And I know in order for me to achieve my purpose, like the prism, I must remain in the light.
Every day I must claim the miracle. Every day I must accept my purpose as undeniable. Every day I must place myself in the light, smears and smudges fully exposed so that the miraculous love of the Father can penetrate my heart and cast His love onto the world through me.
It won’t work if I’m not in the light. It won’t work if I’m not reading scripture and attending Mass, receiving the Sacraments, praying with my friends. It won’t work if I believe the lies that I’m fed by the world, if I deny my belovedness, compare myself to others, or allow my heart to become hard.
To be in the light, we must be in the truth. If we are women who claim resurrection, the truth that should spur us on is that nothing is irredeemable.
If we are women who claim the risen Christ, it is our duty to claim Him, to claim the miracle of resurrection in all we do. Our work is to set our hearts on the miracle, to seek it out, to draw our families and communities along with us as we encounter it.
Our calling is to claim the truth of the risen Jesus in ourselves, to speak it over our hurts and our pains, to repeat that truth to ourselves when we are at our weakest and to speak it over our sisters:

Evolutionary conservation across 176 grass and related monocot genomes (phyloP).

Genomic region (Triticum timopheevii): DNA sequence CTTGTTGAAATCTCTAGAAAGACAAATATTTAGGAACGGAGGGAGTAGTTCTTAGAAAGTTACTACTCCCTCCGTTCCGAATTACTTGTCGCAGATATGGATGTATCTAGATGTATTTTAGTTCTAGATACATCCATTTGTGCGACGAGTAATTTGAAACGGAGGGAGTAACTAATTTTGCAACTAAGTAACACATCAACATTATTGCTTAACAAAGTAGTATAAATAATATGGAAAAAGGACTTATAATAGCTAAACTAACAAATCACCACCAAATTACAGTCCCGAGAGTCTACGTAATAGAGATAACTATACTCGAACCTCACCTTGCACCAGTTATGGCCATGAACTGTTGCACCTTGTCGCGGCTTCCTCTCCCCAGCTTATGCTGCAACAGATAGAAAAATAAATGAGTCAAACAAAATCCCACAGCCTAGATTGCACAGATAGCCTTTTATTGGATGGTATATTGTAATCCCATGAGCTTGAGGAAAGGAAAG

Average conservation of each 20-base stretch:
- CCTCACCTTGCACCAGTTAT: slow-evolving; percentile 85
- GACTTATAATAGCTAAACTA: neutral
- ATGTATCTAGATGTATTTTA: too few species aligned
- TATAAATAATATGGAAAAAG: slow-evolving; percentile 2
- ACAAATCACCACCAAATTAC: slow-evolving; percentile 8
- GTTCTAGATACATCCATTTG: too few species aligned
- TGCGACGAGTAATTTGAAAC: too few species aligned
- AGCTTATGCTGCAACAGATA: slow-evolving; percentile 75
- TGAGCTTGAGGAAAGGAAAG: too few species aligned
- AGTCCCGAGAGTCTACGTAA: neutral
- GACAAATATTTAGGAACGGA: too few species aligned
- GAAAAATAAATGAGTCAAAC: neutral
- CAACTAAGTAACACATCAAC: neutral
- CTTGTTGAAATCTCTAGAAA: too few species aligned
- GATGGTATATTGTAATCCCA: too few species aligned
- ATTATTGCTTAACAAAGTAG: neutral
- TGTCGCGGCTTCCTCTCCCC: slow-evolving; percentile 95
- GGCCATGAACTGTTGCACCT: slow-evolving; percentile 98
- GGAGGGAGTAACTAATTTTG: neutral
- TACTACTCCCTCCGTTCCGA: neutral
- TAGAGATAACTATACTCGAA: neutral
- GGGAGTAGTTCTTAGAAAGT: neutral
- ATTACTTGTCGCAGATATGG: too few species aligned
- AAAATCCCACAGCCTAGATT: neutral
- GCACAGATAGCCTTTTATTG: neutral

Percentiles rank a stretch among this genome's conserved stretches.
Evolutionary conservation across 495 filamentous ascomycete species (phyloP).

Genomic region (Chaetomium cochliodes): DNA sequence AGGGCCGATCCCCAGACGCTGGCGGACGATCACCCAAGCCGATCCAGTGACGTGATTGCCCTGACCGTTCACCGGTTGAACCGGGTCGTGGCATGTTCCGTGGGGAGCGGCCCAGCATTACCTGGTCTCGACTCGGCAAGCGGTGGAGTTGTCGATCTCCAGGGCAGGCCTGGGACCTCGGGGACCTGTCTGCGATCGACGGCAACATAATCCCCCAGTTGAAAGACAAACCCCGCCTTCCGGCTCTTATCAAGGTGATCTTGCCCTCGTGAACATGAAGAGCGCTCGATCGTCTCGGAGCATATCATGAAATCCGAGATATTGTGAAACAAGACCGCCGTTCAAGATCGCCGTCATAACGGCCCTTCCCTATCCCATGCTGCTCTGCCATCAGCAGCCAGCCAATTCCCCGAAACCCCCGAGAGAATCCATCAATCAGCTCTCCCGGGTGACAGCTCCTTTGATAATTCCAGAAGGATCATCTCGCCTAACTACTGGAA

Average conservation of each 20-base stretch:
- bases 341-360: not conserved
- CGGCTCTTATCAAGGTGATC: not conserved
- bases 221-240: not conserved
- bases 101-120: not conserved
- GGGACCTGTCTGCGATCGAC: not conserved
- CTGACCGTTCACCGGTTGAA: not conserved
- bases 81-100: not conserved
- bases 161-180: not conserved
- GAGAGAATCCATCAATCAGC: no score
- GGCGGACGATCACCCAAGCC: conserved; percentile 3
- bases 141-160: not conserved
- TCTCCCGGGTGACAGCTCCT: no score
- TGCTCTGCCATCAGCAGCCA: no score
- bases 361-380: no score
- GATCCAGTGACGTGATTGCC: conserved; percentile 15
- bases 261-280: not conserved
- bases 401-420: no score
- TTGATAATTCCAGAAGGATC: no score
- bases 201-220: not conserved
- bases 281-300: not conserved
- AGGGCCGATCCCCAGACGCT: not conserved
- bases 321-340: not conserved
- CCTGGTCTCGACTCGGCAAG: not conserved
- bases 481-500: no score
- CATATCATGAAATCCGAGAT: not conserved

“You are redeemed. You are chosen. You are safe. You are loved.”
St. Josemaria Escriva said, “He did not say you would not be troubled, you would not be tempted, you would not be distressed, but He did say you would not be overcome.”
My place here in my family is not to curate a perfect home or achieve some other lofty goal. My purpose is not to fit any sort of mold of womanhood that’s been manufactured by the world or the church or anyone in between.
My purpose is to shed light, to cast rainbows into darkened corners, to show up and love despite my dinginess and my bruises.
The rainbow is no less beautiful because my prism is smudged. My gifts are no less beautiful because they come from an imperfect source.
If each day is an offering to Christ, I am receiving His light. If each day is a claiming of truth, I am receiving Him.
And if I am receiving the light of Christ, just like the prism on my dusty windowsill, I can be nothing but a channel through which that light enters the world.